W3C home > Mailing lists > Public > www-style@w3.org > February 2012

RE: Mailing list traffic

From: Sylvain Galineau <sylvaing@microsoft.com>
Date: Fri, 3 Feb 2012 04:13:55 +0000
To: Bjoern Hoehrmann <derhoermi@gmx.net>, Daniel Glazman <daniel.glazman@disruptive-innovations.com>
CC: "www-style@w3.org" <www-style@w3.org>
Message-ID: <3C4041FF83E1E04A986B6DC50F01782903422880@TK5EX14MBXC295.redmond.corp.microsoft.com>

[Bjoern Hoehrmann:] 
> * Daniel Glazman wrote:
> >First, nature hates vacuum: turn one list into 4 and we'll end up with
> >four times more traffic to read and digest. Second, co-chairmen of the
> >WG have to digest www-style to work on agendas and I certainly don't
> >want to multiply that work by n. Third, the recent increased traffic in
> >www-style was created by some endless discussions that don't always
> >have an immediate technical value for the standardization work (128
> >messages about "Forums" for instance); in short, this is part of the
> >signal/noise ratio that is inevitable when standardization work like
> >ours happens in public. Create new lists and you'll soon have the same
> >problems there plus the fact people not familiar with us will never
> >know where precisely post a request/comment.
> The suggestion was to start making plans, and the first step there would
> be making an analysis of what's going on to find suitable solutions.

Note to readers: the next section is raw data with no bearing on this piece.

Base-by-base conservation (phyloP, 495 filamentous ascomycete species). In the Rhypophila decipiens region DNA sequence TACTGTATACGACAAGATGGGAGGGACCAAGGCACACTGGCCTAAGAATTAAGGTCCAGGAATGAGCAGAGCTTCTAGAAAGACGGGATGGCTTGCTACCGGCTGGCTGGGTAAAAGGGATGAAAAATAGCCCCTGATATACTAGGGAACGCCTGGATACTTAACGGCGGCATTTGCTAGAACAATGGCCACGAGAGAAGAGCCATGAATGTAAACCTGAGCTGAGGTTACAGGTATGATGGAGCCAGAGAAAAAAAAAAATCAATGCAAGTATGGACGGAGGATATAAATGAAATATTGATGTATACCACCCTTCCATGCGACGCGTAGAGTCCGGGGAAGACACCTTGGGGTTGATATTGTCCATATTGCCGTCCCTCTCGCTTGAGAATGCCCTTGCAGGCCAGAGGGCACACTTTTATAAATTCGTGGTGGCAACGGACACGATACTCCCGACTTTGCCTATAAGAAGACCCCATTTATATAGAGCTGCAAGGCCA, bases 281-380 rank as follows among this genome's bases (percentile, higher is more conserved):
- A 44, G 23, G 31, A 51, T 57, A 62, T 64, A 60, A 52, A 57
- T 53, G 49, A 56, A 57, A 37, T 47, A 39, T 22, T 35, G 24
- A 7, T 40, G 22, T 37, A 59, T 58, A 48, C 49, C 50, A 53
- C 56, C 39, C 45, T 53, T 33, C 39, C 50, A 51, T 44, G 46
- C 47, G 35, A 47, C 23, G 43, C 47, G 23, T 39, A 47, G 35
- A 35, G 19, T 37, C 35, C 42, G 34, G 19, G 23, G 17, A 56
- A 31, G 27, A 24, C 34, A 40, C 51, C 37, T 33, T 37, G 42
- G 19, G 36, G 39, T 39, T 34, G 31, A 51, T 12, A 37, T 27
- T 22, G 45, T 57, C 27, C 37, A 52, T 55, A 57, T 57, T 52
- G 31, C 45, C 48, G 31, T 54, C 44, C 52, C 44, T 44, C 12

A solution to what? Success?

> If, for instance, many of the mails are one-liners sent in short intervals,
> that may mean existing real-time chat mechanisms do not work well for some
> participants and we might want to try and fix that. Or there may be a push
> to "finish" certain documents, and it might make sense to split that
> temporarily into a design team-ish list so people can generate what
> traffic they need without them feeling they are flooding www-style. May-
> be there is a need for a CSS Interest Group where people can discuss how
> to improve community-related things without bothering people only inter-
> ested in purely technical aspects. Maybe a lot of traffic is on features
> that will not become relevant in a long time, then it might be a good idea
> to make priorities clearer. Maybe there are common issues that are being
> discussed with respect to many drafts, "what's good syntax" might come to
> mind, where a temporary design team on a separate list might be able to
> offer generic answers to that. Maybe there is simply a whole lot more
> interest in CSS currently than usual and we should simply say to expect
> these traffic levels and adjust their schedules accordingly.
> In any case, the level and the spike here is indicative of a problem.

And what is that 'problem'? A few weeks ago we were told that we needed 
a web forum or this list would die out. Now there is so much traffic we 
need to split the list. Maybe we do need a list for y'all to sort it out.
Received on Friday, 3 February 2012 04:14:42 UTC

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